My holds hadn't come in, so I grabbed this book from the YA shelf at the Tompkins Square branch of NYPL because I remembered the name Susan Beth Pfeffer from reading her YA books when I actually was a young adult. Weirdly the book didn't list all of her earlier works, just one recent publication, so I wasn't sure I had the person I remembered. I was shaky on her name and thought maybe Susan was the daughter of the Someone Beth Pfeffer I was thinking of. The Wikipedia page I viewed today didn't indicate any of the works I remembered either, but with a little digging, I found that she is indeed the author of classics like Marly the Kid, The Beauty Queen and Starring Peter and Leigh, none of which has a science fiction theme, btw.
In LaWKI, a cataclysmic event causes the moon and therefore the earth to go off their rails, leaving 16-year-old Miranda and her family trying to survive in a world they don't recognize. It's pretty terrifying in that their reality is highly plausible, though I have no idea if the science is or not. At one point Miranda writes in her diary, "It's funny how over the past few days I haven't feel like calling [my friends]. The phone's worked most of the time, but we haven't gotten many phone calls or made many. It's like we were so occupied with taking care of ourselves we didn't feel like we could handle anybody else's lives." I experienced the same thing in my Superstorm minidrama. Even though my tiny inconvenience of four days without electricity or head hardly compares to the dystopia Pfeffer creates or that others affected by Sandy face, I recognized the self-absorption that adversity wreaks.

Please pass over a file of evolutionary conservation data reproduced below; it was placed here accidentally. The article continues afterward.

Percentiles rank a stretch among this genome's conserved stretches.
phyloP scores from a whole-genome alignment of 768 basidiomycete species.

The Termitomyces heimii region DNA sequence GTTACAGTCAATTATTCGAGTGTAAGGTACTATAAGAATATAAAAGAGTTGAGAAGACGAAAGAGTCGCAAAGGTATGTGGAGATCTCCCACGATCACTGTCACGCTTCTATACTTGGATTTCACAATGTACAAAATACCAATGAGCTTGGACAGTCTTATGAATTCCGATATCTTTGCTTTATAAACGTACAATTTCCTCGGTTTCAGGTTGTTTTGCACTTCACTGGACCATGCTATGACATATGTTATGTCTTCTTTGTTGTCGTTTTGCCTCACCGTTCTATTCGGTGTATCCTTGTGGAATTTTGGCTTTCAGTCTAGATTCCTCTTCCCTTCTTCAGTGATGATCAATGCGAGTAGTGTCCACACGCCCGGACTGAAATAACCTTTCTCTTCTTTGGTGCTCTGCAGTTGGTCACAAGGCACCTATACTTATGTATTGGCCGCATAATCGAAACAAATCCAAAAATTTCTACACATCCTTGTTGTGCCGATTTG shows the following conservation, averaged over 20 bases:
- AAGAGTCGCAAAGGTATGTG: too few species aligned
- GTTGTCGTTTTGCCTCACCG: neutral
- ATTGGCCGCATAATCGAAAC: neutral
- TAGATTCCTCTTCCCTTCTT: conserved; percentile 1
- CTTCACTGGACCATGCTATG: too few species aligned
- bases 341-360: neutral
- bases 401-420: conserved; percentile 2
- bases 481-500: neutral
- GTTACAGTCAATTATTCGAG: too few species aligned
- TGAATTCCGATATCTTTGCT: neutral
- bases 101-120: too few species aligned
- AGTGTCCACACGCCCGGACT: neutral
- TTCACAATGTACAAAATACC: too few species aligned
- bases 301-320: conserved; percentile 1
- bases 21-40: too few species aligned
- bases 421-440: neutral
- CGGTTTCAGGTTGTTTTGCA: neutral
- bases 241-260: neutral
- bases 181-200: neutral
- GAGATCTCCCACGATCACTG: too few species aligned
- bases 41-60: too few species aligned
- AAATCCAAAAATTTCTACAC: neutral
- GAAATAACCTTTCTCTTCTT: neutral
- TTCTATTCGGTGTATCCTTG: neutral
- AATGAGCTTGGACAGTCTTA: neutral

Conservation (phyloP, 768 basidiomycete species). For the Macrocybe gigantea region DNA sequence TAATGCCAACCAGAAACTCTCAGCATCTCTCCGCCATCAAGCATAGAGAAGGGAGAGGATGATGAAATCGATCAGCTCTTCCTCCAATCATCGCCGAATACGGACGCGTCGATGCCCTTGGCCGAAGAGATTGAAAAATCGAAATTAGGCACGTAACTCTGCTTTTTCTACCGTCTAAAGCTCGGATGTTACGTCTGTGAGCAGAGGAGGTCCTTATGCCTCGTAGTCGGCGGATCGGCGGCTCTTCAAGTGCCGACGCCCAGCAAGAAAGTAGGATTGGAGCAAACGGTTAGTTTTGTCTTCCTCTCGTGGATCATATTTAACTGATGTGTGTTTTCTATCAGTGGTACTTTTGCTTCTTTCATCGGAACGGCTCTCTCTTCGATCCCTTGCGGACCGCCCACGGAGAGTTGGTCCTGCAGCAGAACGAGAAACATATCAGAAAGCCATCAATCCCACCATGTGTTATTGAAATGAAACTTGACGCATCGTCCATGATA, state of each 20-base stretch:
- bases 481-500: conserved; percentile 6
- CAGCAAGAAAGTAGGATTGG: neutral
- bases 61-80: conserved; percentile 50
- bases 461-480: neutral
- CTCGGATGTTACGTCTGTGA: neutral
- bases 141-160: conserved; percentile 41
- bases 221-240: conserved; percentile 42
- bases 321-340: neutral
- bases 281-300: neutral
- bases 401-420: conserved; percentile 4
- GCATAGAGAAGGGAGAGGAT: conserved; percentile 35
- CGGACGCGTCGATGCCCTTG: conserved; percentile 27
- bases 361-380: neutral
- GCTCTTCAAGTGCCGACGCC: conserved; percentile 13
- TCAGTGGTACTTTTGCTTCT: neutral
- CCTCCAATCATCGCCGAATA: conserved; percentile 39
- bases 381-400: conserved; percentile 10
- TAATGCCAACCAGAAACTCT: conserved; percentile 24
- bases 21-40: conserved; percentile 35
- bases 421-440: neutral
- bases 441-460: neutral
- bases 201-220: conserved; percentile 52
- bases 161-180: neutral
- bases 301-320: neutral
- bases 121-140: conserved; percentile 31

In addition to being realistic, the story is completely absorbing, though you wonder how long it can go on with misery heaped on misery.